|First Battle of Seattle|
|Part of Invasion of the United States|
The American evacuation of Seattle.
|United States||Soviet Union|
|Jeremiah Sawyer||Vladimir Orlovsky|
| United States Armed Forces || Soviet Armed Forces |
|Casualties and losses|
When World War III occurred in 1989, the Soviet Union made good on its promise to invade Western Europe when the United Nations failed to provide financial aid for their failing economy. However, it was not long before the beleaguered armies of NATO were reinforced by their American allies, who assisted the Europeans in rolling the Soviets back across the Iron Curtain. The Soviet Union knew that a swift and decisive victory would go unrealized as long as the Americans were involved in the war, so they made several attempts to undermine American power in Europe and to distract them from the European front.
The Soviets initially approached this strategy by means of blackmail when they assaulted and besieged New York City, taking scores of hostages and threatening to unleash a massive chemical attack on the metropolis from their firebases in New York Harbor unless the Americans withdrew their forces. This effort failed when the Americans crushed the Soviet presence within the region. Threatened with the possibility of an American intervention by means of the REFORGER convoys, the Soviets approached a new means of attack: A full-scale invasion of the United States.
It was hoped that by invading the American homeland, the U.S. Army would have no choice but to divert its men and resources back home in order to hold off the Soviets, weakening their influence in Western Europe. They chose to strike at the American West Coast, where the U.S. was most vulnerable. It was decided that the Soviet Navy would launch a massive amphibious assault on Seattle, Washington.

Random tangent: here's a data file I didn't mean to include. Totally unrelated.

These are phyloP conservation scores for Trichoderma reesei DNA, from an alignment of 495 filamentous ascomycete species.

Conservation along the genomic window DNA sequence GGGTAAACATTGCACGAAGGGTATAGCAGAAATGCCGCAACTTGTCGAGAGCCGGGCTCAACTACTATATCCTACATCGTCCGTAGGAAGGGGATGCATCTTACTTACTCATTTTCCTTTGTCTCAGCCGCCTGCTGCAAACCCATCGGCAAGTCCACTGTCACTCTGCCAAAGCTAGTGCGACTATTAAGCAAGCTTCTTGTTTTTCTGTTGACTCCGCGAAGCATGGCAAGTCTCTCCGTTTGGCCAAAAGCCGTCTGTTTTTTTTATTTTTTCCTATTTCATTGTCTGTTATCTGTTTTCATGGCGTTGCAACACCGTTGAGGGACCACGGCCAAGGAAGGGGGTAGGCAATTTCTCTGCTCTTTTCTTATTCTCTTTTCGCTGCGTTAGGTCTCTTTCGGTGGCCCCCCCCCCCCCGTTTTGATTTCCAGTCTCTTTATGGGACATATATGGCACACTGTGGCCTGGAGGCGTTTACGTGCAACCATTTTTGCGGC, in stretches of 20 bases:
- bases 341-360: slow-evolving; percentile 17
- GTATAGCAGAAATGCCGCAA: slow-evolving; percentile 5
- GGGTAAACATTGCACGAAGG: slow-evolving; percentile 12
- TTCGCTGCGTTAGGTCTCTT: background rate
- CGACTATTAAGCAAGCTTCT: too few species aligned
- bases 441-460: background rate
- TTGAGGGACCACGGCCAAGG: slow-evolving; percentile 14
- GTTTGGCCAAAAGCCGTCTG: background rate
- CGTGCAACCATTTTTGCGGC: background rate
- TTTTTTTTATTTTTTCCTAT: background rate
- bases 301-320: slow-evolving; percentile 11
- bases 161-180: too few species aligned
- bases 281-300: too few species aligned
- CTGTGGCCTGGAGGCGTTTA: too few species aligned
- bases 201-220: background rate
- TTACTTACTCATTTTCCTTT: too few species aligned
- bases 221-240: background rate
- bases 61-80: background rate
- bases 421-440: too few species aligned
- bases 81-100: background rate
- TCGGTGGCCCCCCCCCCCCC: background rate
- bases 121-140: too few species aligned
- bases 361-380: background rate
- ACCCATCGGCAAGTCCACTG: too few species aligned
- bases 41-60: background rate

An elaborate ruseEdit
The Soviets knew that if they approached the U.S., they would be intercepted by the U.S. Pacific Fleet, so they instead chose to attack covertly by means of their fleet of civilian tankers and freighters. Loading untold thousands of troops, tanks, helicopters, and weapons onto dozens of cargo ships, the Soviet Navy trekked across the Pacific and easily bypassed the unsuspecting Pacific Fleet. The U.S. was now open to attack.
The Soviets arrived in Seattle on an ordinary fall day when the U.S. Coast Guard noted their presence. Noting that the vessels were unmarked, the Coast Guard demanded to know the identity of the fleet. When the Soviets remained silent, local authorities were sent to the harbor to investigate their activities. Suddenly, the Soviets unleashed a force of Mi-24V HIND gunships against the Seattle police forces, forcing them to retreat from the harbor. The Soviets then unloaded their ground forces onto the mainland, initiating the invasion of Seattle. Immediately overwhelmed, the Seattle Police Department alerted the Washington National Guard and demanded reinforcements. The National Guard sped towards the harbor in a desperate bid to halt the invaders, and contacted the Pentagon in Washington, D.C. The police worked in conjunction with the National Guard to protect the civilian population as they fled for safety. However, all their efforts proved futile as the Soviets overwhelmed the confused and scattered U.S. forces, impeding their efforts to save the city. The Americans were quickly losing ground.